With an increase in serious seismic events in Wellington over the past few years, the need for reliable seismic bracing has grown. In the case of the Ministry of Social Development's new headquarters, Tracklok's seismic partition ties were put to the test shortly after installation, during Kaikoura's 7.8 magnitude earthquake in November 2016. The earthquake affected large areas of New Zealand, including Wellington. While several Wellington buildings suffered damage from the earthquake, there was no damage to the MSD offices, with Tracklok's partition bracing successfully absorbing the impact of the earthquake and ensuring the integrity of the internal structures of the building.
The Ministry of Social Development's new headquarters are located in The Aurora Centre — a 1960s tower that has undergone a complete structural upgrade throughout its 18 floors. Complete with the addition of a nine storey annex replacing the demolished Aurora Chambers building, the upgraded site yields over 24,000m² lettable space.
For the interior fit-out, Studio Pacific Architecture wanted to create a flexible, open plan working environment, with a variety of working settings for different types of work. The use of partition systems was key to bringing this design to life, but didn’t come without its challenges.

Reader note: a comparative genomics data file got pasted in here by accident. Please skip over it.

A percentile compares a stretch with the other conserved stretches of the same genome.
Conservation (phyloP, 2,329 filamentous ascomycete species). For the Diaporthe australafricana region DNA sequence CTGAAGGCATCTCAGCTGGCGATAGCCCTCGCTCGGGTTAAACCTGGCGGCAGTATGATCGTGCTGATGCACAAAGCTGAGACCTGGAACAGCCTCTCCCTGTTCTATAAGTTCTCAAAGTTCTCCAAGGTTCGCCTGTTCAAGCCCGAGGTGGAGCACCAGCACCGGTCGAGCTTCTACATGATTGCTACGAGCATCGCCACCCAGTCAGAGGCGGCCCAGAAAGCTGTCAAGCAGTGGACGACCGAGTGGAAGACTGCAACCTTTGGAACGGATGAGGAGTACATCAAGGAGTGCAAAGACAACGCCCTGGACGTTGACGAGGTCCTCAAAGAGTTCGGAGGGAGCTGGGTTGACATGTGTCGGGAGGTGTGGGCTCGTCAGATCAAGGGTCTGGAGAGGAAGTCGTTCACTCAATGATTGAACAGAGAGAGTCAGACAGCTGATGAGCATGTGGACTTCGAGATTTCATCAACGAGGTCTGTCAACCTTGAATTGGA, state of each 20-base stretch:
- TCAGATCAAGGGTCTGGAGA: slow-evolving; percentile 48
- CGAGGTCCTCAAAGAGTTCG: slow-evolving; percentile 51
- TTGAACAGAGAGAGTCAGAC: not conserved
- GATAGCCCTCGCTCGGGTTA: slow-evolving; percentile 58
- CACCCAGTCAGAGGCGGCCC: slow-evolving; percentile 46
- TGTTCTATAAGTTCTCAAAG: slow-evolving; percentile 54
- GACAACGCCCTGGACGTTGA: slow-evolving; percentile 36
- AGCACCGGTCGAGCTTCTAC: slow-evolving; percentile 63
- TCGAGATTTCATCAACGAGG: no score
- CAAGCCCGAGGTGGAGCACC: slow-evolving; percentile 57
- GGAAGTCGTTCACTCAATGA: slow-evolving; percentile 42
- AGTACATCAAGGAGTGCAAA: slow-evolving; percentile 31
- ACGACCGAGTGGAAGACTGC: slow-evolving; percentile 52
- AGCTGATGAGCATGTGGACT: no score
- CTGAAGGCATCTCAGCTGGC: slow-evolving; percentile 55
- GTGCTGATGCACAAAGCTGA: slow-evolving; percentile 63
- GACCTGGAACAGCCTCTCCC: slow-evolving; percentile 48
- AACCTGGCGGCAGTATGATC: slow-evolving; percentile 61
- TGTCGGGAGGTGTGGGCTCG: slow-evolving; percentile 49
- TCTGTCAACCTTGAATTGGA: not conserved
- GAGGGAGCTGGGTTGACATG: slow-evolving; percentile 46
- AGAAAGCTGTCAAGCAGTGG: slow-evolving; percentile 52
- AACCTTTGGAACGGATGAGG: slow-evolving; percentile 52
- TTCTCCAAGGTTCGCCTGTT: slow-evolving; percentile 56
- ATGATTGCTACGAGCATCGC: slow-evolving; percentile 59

Jason Kowalak, Senior Architectural Graduate at Studio Pacific explains: "The building is designed to move and flex in an earthquake, so for the partitions we had to detail these in a particular way to deal with the deflections that we were working with. The landlord also specified that the fit-out had to be designed to minimise any damage to the base building, for example, the ceiling." In order to provide bracing and minimise damage in the case of a seismic event, Tracklok bracing systems were specified for all the partition walls in the fit-out.
Supplied by PSL, Tracklok seismic partition ties are designed to seismically secure under-ceiling partition walls and glazing lines to the slab above. The proprietary system has been tested by HFC Structural Engineers, including material testing by Opus International using a series of custom designed, hydraulically powered tests to ensure it complies with NZBC requirements and manufacturers' warranties.
"What we like is that it is a proprietary product that is easy to install and we know has been tested to comply with the relevant standards for bracing," explains Kowalak. "It gave us the confidence we could brace the partition walls while being independent from the ceiling. This was a big advantage."
Working on the 56 The Terrace project, Matthew Lander, Technical Director of Structural Engineering, Beca, appreciated the fact that Tracklok was a pre-tested product, supplied with easy-to-use capacity tables. "It took a lot of the hard work out of the problem of how to brace partitions," he says.
"An architect or engineer can interpret the data sheets and design tables and apply those to the project," explains Lander. "It standardises solutions so contractors and architects are familiar with it and know what to expect and what needs to be done."
At 56 The Terrace, Tracklok's standardised, time-saving partition solution has ensured space flexibility and occupant safety without compromising the integrity of the building — as proven following the recent Kaikoura earthquake.